Love this Kate Acorn Sconce from Visual Comfort.
The Basil Flush Mount from Visual Comfort would look great too!
Oh wow! There’s still more to do. But I was thinking it might be fun to do a hi-low post. Or high, medium and low. Something like that.
Happy Spring y’all!
Hi Laurel! This is my first comment, although I’ve been lurking for about 3 months. I am thoroughly enjoying your blog, I do love the traditional classic timeless style. Back in the 1980’s I studied and worked as an interior decorator, but changed careers in the 90’s. I like to think that I still have a small clue about decorating, I also think it’s more difficult to self-decorate. haha that just sounds weird!
We purchased our home late October with the intention of “doing a bit of painting” before moving in. Well, we’re still not in. It turns out that its more of a fixer upper than we thought. Bet you’ve never heard that before, haha.
I have a question about mixing and matching metals in the house. We bought oil rubbed bronze (ORB) ceiling & wall light fixtures with opaque shades. (I really don’t like to see the light bulbs) I wonder which metal finishes could we use or stay away from? It is so confusing! And nary an article to be found regarding the mix or match of metals for appliances, plumbing, door hardware, or lighting. I recall an article somewhere that metals would be the same at horizontal planes in a room. I don’t know if that is true or not, back in my day everything matched!!
Our home is rustic contemporary/Nordic cottage… if there is such a design style, I think we nailed it :\ We have exposed ceiling beams on the main floor, interior wooden doors that we are staining deeper and cloud white cabinets, ceilings, baseboards, door & window trim. We found door levers in a pitted pewter finish that take on a gorgeous warm glow next to the dark stained doors. Mix, match, or otherwise, the door hardware stays!! I can return all the ceiling lights; they haven’t been installed yet.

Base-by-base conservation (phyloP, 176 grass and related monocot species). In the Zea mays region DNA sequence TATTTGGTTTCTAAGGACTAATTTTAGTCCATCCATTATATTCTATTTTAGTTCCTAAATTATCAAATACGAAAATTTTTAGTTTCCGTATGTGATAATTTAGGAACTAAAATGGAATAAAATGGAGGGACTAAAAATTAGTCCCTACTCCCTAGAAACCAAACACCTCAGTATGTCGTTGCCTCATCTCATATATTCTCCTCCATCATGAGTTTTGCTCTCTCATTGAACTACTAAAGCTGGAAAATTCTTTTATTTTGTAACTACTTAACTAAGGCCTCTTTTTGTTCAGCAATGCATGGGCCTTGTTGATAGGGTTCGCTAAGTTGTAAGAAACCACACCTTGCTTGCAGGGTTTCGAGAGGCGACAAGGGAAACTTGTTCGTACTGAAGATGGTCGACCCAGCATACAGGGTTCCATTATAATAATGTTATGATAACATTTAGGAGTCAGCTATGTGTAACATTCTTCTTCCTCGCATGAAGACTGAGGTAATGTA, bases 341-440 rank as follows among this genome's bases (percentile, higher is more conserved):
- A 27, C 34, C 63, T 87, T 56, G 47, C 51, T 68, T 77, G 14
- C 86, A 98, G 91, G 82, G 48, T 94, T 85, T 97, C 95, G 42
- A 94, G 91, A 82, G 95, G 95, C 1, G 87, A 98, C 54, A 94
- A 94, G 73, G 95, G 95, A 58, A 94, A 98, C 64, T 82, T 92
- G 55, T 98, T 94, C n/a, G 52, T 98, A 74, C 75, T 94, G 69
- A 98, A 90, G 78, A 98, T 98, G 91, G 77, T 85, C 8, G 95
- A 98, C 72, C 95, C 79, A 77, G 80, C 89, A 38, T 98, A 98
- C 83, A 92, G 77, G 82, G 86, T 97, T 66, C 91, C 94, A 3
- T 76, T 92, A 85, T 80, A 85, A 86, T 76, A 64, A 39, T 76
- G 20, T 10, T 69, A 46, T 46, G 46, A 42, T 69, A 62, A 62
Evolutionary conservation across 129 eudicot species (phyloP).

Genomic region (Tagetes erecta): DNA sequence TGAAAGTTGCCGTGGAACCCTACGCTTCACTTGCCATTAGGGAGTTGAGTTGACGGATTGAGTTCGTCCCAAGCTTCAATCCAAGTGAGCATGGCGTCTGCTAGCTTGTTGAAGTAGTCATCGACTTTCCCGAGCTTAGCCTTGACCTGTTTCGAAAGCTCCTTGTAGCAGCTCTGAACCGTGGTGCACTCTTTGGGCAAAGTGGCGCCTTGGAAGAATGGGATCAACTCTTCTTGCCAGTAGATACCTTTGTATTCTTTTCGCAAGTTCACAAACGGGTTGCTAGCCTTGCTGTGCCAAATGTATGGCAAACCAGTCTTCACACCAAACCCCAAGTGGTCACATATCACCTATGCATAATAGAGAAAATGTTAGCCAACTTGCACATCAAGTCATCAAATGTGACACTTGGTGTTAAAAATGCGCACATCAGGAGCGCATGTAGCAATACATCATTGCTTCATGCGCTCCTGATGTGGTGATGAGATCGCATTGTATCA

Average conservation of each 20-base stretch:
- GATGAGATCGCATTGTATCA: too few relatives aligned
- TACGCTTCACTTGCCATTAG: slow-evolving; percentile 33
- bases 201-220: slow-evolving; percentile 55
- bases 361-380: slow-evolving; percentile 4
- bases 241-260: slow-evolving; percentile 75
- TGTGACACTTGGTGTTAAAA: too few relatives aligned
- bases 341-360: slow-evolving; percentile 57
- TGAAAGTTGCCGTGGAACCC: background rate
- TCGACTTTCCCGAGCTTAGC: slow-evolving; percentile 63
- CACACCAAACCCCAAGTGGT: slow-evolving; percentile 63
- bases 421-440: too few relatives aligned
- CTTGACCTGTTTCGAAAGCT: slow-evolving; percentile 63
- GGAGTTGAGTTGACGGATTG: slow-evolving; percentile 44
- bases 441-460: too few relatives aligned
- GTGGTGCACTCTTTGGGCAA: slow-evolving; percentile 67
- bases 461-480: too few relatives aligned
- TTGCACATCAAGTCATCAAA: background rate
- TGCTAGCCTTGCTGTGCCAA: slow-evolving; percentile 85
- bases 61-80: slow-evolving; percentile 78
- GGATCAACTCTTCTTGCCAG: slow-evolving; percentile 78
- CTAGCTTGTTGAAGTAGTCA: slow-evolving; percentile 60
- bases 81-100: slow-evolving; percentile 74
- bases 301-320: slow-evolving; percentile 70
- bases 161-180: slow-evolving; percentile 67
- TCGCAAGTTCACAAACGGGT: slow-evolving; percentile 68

What do you think about mixing and matching metals? Is there a “rule” that ORB can be mixed with copper but not with chrome? Or something along those lines? Conversely, is there a metal mixing/matching rule that we could break?
Thank you Laurel, for the all the research and effort you put into your blog. The topics you cover are informative and so well written in your unique writing style mixed with a little humor. I feel like I found you at just the right time and have been reacquainted with my decorating self.
I completely understand that you may not be able to answer my question directly. Perhaps you have already written about this topic and I just haven’t found it yet. Thanks for your time, Michele
First of all… thank you for such a sweet comment.